In 30 words or less…
Kristen Simmons is the author of the ARTICLE 5 series, THE GLASS ARROW, and METALTOWN. She has worked with survivors of abuse and trauma as a mental health therapist, taught Jazzercise in five states, and is forever in search of the next best cupcake. Currently she lives in Cincinnati, Ohio with her husband, where she spends her days supporting the caffeine industry and chasing her delightfully rambunctious son.
In 30 words or more…
I was raised in Reno, Nevada—just below Lake Tahoe in the Sierra Nevada Mountains—with horses and dogs and Red Angus cattle. When I was little I had a colorful imagination (read: I was a cheerful liar), and loved to write stories. I rocked spandex shorts and slouch socks, put too many scrunchies in my side ponytail, and watched The Goonies approximately one kajillion times. For a brief time, I dedicated myself to a future in professional hockey after careful study of The Mighty Ducks.
Fast forward to high school, where I became a triple threat of awesomeness: Girl Scouts, jazz choir and marching band. When I wasn’t playing the vibraphone or winning Nevada State Drum Major (thank you very much), I sold shoes at a department store.
During this time I met The Boy, who was forced to sit beside me in freshman Biology because our last names began with the same letter. After the inevitable geek vs. jock standoff (just to clarify, I was not the jock), we became inseparable friends, and had many adventures—the kind that involved sneaking out, or driving a car into a lake, or getting separated in class. The kind that typically meant we couldn’t hang out for a while afterwards.
Later, when I was moving away, The Boy stood in front of my car and declared his undying love, thus beginning the greatest adventure of all. One that now includes a sweet baby boy.
I attended several colleges in several states before finally graduating with a B.A. in psychology and a master’s in social work from the University of Nevada. A passion for helping survivors of trauma and abuse led me to become a mental health therapist. An addiction to all things chocolate led me to become a Jazzercise instructor. And a love for the written word led me to where I am today.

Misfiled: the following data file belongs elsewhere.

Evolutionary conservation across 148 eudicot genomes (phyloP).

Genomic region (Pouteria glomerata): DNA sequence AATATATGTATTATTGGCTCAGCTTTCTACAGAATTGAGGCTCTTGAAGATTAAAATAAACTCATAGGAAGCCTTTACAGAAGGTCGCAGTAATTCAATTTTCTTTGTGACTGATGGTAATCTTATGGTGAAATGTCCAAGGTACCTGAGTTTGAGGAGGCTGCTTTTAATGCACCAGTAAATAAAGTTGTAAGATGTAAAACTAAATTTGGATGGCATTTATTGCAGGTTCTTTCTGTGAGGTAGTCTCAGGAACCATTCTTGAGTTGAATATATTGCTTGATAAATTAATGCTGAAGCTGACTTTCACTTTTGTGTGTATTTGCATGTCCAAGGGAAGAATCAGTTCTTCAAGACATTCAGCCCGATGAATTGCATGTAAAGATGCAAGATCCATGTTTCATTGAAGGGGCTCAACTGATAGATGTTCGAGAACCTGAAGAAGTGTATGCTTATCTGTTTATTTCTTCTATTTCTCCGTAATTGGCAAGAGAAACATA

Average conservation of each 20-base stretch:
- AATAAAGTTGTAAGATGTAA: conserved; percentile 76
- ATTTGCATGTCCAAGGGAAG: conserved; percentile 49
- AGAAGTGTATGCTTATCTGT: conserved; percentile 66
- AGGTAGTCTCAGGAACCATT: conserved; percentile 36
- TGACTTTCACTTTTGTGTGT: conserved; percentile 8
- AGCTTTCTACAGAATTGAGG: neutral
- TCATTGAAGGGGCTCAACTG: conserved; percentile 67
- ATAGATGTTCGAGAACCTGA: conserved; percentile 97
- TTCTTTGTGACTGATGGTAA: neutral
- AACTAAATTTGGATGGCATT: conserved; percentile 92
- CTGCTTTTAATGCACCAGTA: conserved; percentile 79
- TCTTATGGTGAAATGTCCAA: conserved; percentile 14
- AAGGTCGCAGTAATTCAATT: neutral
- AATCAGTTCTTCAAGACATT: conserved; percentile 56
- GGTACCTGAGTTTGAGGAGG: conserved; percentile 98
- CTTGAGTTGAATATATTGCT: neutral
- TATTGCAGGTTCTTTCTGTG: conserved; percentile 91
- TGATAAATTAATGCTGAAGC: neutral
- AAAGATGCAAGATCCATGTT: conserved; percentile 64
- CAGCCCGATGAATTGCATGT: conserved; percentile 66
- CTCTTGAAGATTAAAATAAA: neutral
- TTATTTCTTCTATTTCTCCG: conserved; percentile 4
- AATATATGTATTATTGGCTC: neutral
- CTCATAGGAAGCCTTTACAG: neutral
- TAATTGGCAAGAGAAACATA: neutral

Thank you so very much for stopping by. Happy reading!
- Have you always been a writer?
- Why do you write young adult books?
- Will there be more books?
- Where do you get your ideas?
- Are your characters based on real people?
- What are your favorite books?
- Do you really teach Jazzercise?
- Do you have any advice for writers wanting to get published?
- What is a “mental health advocate”?
Have you always been a writer?
Yes! I have always loved stories. I love the way they can transport you to a different reality, make you see the world through different eyes, challenge your beliefs and make you dream. As a child, hearing stories made me want to tell stories (which sometimes got me in trouble). I wanted my life to be as exciting as the adventures I read, and so I made it that way.
In elementary school, I was taken out of class every Friday and sent to a creative writing program. There, I learned a new kind of writing—a kind where no one cared about grammar or spelling—but rather how you saw the world. It was liberating, especially considering I sucked (and still suck) at grammar.